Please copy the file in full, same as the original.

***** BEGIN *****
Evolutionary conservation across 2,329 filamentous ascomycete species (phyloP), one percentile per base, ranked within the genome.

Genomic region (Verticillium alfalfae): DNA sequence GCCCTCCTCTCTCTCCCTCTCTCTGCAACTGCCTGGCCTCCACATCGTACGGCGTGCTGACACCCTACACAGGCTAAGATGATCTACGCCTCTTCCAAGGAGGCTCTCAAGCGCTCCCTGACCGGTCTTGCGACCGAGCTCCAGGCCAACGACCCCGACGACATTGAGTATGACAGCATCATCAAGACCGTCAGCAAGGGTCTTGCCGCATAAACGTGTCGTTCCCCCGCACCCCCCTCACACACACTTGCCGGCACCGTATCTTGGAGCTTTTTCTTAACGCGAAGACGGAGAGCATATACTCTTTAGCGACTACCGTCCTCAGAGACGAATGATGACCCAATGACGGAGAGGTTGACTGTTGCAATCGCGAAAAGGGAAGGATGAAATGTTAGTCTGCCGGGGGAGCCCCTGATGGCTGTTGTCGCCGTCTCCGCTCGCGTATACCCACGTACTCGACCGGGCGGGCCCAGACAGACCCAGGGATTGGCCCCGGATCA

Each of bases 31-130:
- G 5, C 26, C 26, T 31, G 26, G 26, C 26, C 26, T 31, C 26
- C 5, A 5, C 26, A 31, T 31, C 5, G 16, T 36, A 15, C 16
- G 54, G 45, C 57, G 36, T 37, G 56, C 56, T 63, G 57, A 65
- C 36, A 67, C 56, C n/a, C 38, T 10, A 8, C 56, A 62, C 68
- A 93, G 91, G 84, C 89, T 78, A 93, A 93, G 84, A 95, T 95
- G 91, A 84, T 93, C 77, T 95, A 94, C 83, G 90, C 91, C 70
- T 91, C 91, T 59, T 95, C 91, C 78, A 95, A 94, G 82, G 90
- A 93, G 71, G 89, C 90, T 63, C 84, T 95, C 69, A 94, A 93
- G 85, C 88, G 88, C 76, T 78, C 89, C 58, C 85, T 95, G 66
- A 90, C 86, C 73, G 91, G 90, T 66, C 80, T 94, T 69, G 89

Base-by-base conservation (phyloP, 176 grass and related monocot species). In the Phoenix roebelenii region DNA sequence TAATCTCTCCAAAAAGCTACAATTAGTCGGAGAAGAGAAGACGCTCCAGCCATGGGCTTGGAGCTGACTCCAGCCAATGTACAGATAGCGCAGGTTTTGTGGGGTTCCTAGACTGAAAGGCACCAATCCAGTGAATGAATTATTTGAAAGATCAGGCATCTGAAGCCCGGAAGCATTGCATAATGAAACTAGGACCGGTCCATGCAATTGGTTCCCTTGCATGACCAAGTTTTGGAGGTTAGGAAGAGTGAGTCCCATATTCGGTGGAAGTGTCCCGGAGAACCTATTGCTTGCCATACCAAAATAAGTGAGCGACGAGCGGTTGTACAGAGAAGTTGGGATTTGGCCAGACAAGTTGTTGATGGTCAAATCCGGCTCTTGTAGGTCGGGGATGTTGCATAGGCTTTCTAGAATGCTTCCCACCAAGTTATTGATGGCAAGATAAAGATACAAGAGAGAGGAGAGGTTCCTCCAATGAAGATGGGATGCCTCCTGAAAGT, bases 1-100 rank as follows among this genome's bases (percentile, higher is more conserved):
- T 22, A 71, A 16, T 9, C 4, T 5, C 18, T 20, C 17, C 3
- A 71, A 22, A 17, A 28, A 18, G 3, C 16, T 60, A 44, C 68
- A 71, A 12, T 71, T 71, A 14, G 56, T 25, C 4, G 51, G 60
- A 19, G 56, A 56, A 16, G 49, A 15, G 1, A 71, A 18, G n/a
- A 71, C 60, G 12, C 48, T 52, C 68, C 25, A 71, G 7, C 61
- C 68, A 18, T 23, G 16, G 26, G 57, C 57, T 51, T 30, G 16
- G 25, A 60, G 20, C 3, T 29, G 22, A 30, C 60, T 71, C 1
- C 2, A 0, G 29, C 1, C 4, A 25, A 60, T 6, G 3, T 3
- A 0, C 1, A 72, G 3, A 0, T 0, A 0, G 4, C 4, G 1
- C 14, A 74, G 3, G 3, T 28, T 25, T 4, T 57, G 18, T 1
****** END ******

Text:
Evolutionary conservation across 2,329 filamentous ascomycete species (phyloP), one percentile per base, ranked within the genome.

Genomic region (Verticillium alfalfae): DNA sequence GCCCTCCTCTCTCTCCCTCTCTCTGCAACTGCCTGGCCTCCACATCGTACGGCGTGCTGACACCCTACACAGGCTAAGATGATCTACGCCTCTTCCAAGGAGGCTCTCAAGCGCTCCCTGACCGGTCTTGCGACCGAGCTCCAGGCCAACGACCCCGACGACATTGAGTATGACAGCATCATCAAGACCGTCAGCAAGGGTCTTGCCGCATAAACGTGTCGTTCCCCCGCACCCCCCTCACACACACTTGCCGGCACCGTATCTTGGAGCTTTTTCTTAACGCGAAGACGGAGAGCATATACTCTTTAGCGACTACCGTCCTCAGAGACGAATGATGACCCAATGACGGAGAGGTTGACTGTTGCAATCGCGAAAAGGGAAGGATGAAATGTTAGTCTGCCGGGGGAGCCCCTGATGGCTGTTGTCGCCGTCTCCGCTCGCGTATACCCACGTACTCGACCGGGCGGGCCCAGACAGACCCAGGGATTGGCCCCGGATCA

Each of bases 31-130:
- G 5, C 26, C 26, T 31, G 26, G 26, C 26, C 26, T 31, C 26
- C 5, A 5, C 26, A 31, T 31, C 5, G 16, T 36, A 15, C 16
- G 54, G 45, C 57, G 36, T 37, G 56, C 56, T 63, G 57, A 65
- C 36, A 67, C 56, C n/a, C 38, T 10, A 8, C 56, A 62, C 68
- A 93, G 91, G 84, C 89, T 78, A 93, A 93, G 84, A 95, T 95
- G 91, A 84, T 93, C 77, T 95, A 94, C 83, G 90, C 91, C 70
- T 91, C 91, T 59, T 95, C 91, C 78, A 95, A 94, G 82, G 90
- A 93, G 71, G 89, C 90, T 63, C 84, T 95, C 69, A 94, A 93
- G 85, C 88, G 88, C 76, T 78, C 89, C 58, C 85, T 95, G 66
- A 90, C 86, C 73, G 91, G 90, T 66, C 80, T 94, T 69, G 89

Base-by-base conservation (phyloP, 176 grass and related monocot species). In the Phoenix roebelenii region DNA sequence TAATCTCTCCAAAAAGCTACAATTAGTCGGAGAAGAGAAGACGCTCCAGCCATGGGCTTGGAGCTGACTCCAGCCAATGTACAGATAGCGCAGGTTTTGTGGGGTTCCTAGACTGAAAGGCACCAATCCAGTGAATGAATTATTTGAAAGATCAGGCATCTGAAGCCCGGAAGCATTGCATAATGAAACTAGGACCGGTCCATGCAATTGGTTCCCTTGCATGACCAAGTTTTGGAGGTTAGGAAGAGTGAGTCCCATATTCGGTGGAAGTGTCCCGGAGAACCTATTGCTTGCCATACCAAAATAAGTGAGCGACGAGCGGTTGTACAGAGAAGTTGGGATTTGGCCAGACAAGTTGTTGATGGTCAAATCCGGCTCTTGTAGGTCGGGGATGTTGCATAGGCTTTCTAGAATGCTTCCCACCAAGTTATTGATGGCAAGATAAAGATACAAGAGAGAGGAGAGGTTCCTCCAATGAAGATGGGATGCCTCCTGAAAGT, bases 1-100 rank as follows among this genome's bases (percentile, higher is more conserved):
- T 22, A 71, A 16, T 9, C 4, T 5, C 18, T 20, C 17, C 3
- A 71, A 22, A 17, A 28, A 18, G 3, C 16, T 60, A 44, C 68
- A 71, A 12, T 71, T 71, A 14, G 56, T 25, C 4, G 51, G 60
- A 19, G 56, A 56, A 16, G 49, A 15, G 1, A 71, A 18, G n/a
- A 71, C 60, G 12, C 48, T 52, C 68, C 25, A 71, G 7, C 61
- C 68, A 18, T 23, G 16, G 26, G 57, C 57, T 51, T 30, G 16
- G 25, A 60, G 20, C 3, T 29, G 22, A 30, C 60, T 71, C 1
- C 2, A 0, G 29, C 1, C 4, A 25, A 60, T 6, G 3, T 3
- A 0, C 1, A 72, G 3, A 0, T 0, A 0, G 4, C 4, G 1
- C 14, A 74, G 3, G 3, T 28, T 25, T 4, T 57, G 18, T 1